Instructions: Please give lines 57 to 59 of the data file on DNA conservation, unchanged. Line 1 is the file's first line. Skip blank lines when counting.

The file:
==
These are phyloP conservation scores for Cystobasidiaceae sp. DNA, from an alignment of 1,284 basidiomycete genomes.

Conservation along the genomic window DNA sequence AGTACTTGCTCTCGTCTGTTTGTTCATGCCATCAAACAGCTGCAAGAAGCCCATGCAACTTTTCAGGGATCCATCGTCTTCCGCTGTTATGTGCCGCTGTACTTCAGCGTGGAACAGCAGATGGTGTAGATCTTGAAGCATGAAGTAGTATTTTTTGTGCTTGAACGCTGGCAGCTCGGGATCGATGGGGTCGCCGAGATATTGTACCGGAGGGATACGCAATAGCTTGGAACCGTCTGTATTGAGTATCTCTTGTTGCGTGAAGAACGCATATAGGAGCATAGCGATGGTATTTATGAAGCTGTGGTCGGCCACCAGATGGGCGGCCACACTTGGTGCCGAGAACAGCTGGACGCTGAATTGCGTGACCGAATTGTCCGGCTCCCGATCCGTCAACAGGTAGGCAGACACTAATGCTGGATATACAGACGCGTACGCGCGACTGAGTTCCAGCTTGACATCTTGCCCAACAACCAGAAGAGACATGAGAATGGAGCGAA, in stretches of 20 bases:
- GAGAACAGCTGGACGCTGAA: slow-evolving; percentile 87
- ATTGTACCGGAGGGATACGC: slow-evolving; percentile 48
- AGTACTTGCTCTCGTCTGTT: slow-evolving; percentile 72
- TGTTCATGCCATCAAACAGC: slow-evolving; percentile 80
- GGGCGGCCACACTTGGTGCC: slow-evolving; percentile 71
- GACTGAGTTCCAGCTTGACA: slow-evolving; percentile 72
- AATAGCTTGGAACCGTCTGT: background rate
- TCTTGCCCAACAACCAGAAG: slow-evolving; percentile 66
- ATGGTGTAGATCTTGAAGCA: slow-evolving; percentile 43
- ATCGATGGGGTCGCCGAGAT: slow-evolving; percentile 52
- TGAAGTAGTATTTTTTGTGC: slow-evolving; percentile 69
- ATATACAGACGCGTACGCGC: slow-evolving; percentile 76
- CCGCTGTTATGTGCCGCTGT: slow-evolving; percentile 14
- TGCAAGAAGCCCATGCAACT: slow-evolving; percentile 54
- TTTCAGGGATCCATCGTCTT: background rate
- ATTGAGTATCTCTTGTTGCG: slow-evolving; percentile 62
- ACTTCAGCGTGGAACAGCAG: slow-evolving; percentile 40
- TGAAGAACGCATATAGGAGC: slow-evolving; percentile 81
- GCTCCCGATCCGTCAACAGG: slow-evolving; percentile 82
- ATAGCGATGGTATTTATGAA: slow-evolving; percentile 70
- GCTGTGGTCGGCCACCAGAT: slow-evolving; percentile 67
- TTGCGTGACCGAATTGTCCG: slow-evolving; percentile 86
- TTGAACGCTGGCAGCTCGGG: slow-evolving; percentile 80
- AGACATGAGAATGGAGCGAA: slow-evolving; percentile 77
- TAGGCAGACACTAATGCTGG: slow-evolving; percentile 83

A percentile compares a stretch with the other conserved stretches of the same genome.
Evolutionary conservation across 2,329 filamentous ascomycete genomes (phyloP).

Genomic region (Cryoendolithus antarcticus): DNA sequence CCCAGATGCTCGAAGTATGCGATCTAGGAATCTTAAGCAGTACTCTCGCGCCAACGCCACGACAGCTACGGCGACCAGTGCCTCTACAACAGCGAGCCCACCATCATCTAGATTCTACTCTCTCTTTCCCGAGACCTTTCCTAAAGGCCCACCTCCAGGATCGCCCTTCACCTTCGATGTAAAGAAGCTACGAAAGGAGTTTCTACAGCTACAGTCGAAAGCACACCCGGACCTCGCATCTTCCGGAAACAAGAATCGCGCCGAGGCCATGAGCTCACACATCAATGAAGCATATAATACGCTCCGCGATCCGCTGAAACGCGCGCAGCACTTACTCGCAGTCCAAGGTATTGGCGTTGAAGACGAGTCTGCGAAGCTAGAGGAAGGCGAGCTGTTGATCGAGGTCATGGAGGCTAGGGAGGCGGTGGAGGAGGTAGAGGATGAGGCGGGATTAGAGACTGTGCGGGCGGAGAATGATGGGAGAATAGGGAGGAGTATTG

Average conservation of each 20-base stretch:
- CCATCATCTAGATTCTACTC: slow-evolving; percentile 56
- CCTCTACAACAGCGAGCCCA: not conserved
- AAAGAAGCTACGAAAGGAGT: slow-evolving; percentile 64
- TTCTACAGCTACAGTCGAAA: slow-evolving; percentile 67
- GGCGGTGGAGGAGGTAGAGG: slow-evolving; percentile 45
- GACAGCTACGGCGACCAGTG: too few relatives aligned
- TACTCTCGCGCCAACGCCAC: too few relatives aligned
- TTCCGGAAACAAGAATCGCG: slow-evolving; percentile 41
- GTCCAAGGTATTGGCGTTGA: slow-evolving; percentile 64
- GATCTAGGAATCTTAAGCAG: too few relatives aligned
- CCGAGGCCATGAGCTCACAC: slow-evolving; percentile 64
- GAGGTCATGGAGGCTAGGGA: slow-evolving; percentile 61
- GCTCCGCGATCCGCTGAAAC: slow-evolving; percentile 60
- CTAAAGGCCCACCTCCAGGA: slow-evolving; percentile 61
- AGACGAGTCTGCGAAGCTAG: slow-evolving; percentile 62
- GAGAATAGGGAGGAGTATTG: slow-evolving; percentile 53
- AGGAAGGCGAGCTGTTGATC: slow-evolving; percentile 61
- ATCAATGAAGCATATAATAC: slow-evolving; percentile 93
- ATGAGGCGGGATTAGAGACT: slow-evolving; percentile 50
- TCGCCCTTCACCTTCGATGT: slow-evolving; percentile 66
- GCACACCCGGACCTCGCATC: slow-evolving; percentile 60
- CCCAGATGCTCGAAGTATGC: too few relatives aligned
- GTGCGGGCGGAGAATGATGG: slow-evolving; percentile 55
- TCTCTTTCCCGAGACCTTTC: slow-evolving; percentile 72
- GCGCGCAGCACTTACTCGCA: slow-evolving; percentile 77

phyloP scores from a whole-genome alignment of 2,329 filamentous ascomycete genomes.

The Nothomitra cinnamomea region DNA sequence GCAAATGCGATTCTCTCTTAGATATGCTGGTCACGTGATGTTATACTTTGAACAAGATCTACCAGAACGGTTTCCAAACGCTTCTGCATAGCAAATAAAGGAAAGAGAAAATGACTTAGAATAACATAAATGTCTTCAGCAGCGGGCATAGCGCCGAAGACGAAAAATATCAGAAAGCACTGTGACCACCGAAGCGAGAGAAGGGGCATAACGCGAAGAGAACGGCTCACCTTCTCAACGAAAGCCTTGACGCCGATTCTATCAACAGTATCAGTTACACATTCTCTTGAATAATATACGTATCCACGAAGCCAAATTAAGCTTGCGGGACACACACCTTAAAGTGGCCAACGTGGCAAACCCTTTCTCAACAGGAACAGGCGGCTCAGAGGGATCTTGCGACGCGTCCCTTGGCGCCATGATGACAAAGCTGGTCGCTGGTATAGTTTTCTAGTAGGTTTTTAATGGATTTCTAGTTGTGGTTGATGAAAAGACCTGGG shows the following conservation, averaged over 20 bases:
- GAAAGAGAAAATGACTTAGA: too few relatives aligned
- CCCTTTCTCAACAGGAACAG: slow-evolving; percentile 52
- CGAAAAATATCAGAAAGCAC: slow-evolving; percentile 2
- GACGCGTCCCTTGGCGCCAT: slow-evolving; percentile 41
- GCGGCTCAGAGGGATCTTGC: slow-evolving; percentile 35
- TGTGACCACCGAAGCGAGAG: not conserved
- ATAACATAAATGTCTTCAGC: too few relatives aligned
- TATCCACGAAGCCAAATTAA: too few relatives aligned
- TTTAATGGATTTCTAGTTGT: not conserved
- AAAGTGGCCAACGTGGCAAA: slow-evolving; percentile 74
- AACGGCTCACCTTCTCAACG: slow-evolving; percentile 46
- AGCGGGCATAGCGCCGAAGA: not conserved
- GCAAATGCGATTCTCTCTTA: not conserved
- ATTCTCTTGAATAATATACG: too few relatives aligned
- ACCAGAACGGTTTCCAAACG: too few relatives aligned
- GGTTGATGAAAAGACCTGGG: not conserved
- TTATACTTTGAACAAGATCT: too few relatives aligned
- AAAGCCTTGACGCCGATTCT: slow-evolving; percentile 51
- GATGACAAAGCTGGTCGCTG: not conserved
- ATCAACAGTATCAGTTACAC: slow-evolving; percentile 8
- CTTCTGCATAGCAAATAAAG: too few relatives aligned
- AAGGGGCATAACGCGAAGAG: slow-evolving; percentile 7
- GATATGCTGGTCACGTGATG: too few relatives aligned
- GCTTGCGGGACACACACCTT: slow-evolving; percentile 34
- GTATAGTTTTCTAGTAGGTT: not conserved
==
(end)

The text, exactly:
phyloP scores from a whole-genome alignment of 2,329 filamentous ascomycete genomes.

The Nothomitra cinnamomea region DNA sequence GCAAATGCGATTCTCTCTTAGATATGCTGGTCACGTGATGTTATACTTTGAACAAGATCTACCAGAACGGTTTCCAAACGCTTCTGCATAGCAAATAAAGGAAAGAGAAAATGACTTAGAATAACATAAATGTCTTCAGCAGCGGGCATAGCGCCGAAGACGAAAAATATCAGAAAGCACTGTGACCACCGAAGCGAGAGAAGGGGCATAACGCGAAGAGAACGGCTCACCTTCTCAACGAAAGCCTTGACGCCGATTCTATCAACAGTATCAGTTACACATTCTCTTGAATAATATACGTATCCACGAAGCCAAATTAAGCTTGCGGGACACACACCTTAAAGTGGCCAACGTGGCAAACCCTTTCTCAACAGGAACAGGCGGCTCAGAGGGATCTTGCGACGCGTCCCTTGGCGCCATGATGACAAAGCTGGTCGCTGGTATAGTTTTCTAGTAGGTTTTTAATGGATTTCTAGTTGTGGTTGATGAAAAGACCTGGG shows the following conservation, averaged over 20 bases:
- GAAAGAGAAAATGACTTAGA: too few relatives aligned